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Expert Comment: Harnessing the power of climate patterns for global dengue forecasts

A new study from LSHTM, Beijing Normal University, Université Paris Cité and other partners suggests how broader climate indexes could be used to improve dengue forecasting. Oli Brady, joint senior author on the study and Associate Professor at LSHTM comments on the opportunities this type of research provides.
Oli Brady comments on dengue forecasting

Dengue is a mosquito-borne disease that has recently spread across tropical and subtropical regions to now affect over half the world’s population. The annual number of reported dengue cases has been increasing over the past 20 years and 2023/2024 has seen the worst outbreak ever with over 6.6 million cases reported in the past 12 months.

There are no specific treatments for dengue, and therefore authorities focus on preventing infections using interventions such as insecticides that kill mosquitoes. These interventions are much more effective if they can be used before an outbreak develops rather than in response to rising cases when it might already be too late.

To anticipate these outbreaks authorities are increasingly turning to computational forecasting models that use the intrinsic delayed links between climate (particularly temperature and rainfall), mosquito growth rates and dengue risk. Such models are increasingly capable of forecasting dengue outbreaks up to 1-2 months ahead, but often longer-term projections are needed to be prepared for larger outbreaks.

This study, published today in Science, identifies a new link between a macroclimatic indicator and long-term dengue trends. Temperatures in the Indian Ocean were found to trigger a cascade of climatological events that make areas worldwide more suitable for dengue. Monitoring temperatures in the Indian Ocean in real time using satellites could have the potential to increase the horizon of dengue forecasts out to 6 months or more, increasing the change than dengue outbreaks can be prevented.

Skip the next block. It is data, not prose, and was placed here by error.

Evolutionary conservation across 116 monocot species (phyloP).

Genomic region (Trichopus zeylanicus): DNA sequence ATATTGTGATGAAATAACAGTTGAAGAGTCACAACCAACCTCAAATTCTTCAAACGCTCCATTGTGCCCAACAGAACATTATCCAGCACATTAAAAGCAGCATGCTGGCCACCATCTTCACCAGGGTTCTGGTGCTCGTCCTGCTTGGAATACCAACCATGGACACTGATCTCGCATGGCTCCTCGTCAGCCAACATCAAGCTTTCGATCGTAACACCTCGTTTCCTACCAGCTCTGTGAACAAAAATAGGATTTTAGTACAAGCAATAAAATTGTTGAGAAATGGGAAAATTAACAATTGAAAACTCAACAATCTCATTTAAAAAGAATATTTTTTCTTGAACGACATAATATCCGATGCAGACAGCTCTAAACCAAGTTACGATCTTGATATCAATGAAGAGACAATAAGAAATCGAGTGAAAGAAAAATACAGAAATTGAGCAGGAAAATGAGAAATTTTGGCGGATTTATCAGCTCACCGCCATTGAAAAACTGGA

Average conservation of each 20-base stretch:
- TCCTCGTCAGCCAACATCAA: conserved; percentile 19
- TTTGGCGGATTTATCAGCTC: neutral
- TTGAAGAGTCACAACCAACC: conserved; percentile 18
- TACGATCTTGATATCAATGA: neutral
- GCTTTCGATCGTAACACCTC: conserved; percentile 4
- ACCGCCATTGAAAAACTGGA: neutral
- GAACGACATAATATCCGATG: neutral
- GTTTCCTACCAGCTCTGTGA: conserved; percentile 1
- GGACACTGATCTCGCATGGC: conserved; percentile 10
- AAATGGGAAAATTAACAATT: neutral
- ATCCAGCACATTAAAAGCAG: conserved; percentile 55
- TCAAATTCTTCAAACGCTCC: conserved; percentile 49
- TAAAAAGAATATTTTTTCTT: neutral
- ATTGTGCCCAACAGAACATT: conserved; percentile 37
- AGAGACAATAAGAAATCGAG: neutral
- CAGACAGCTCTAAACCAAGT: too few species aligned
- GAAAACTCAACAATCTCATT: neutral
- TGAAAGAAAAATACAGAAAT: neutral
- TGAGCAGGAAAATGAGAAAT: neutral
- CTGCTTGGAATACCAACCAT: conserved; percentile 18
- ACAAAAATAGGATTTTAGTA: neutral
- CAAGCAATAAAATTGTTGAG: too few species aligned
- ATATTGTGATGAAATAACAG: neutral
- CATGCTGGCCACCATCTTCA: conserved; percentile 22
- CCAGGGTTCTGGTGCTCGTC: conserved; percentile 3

Oli Brady, joint senior author on the study and Associate Professor at LSHTM commented on the opportunities that are now available to dengue forecasters:

“Understanding the link between complex climate phenomena and dengue offers new opportunities to forecast and prevent outbreaks but also tells us how risk might vary with climate change. Discoveries like this have only recently been made possible because of pooling of large publicly available datasets on dengue from around the world.”

This research highlights the potential for using broader climate indexes such as the IOBW to support the WHO's Neglected Tropical Diseases Roadmap in establishing indicators for monitoring and managing diseases like dengue.

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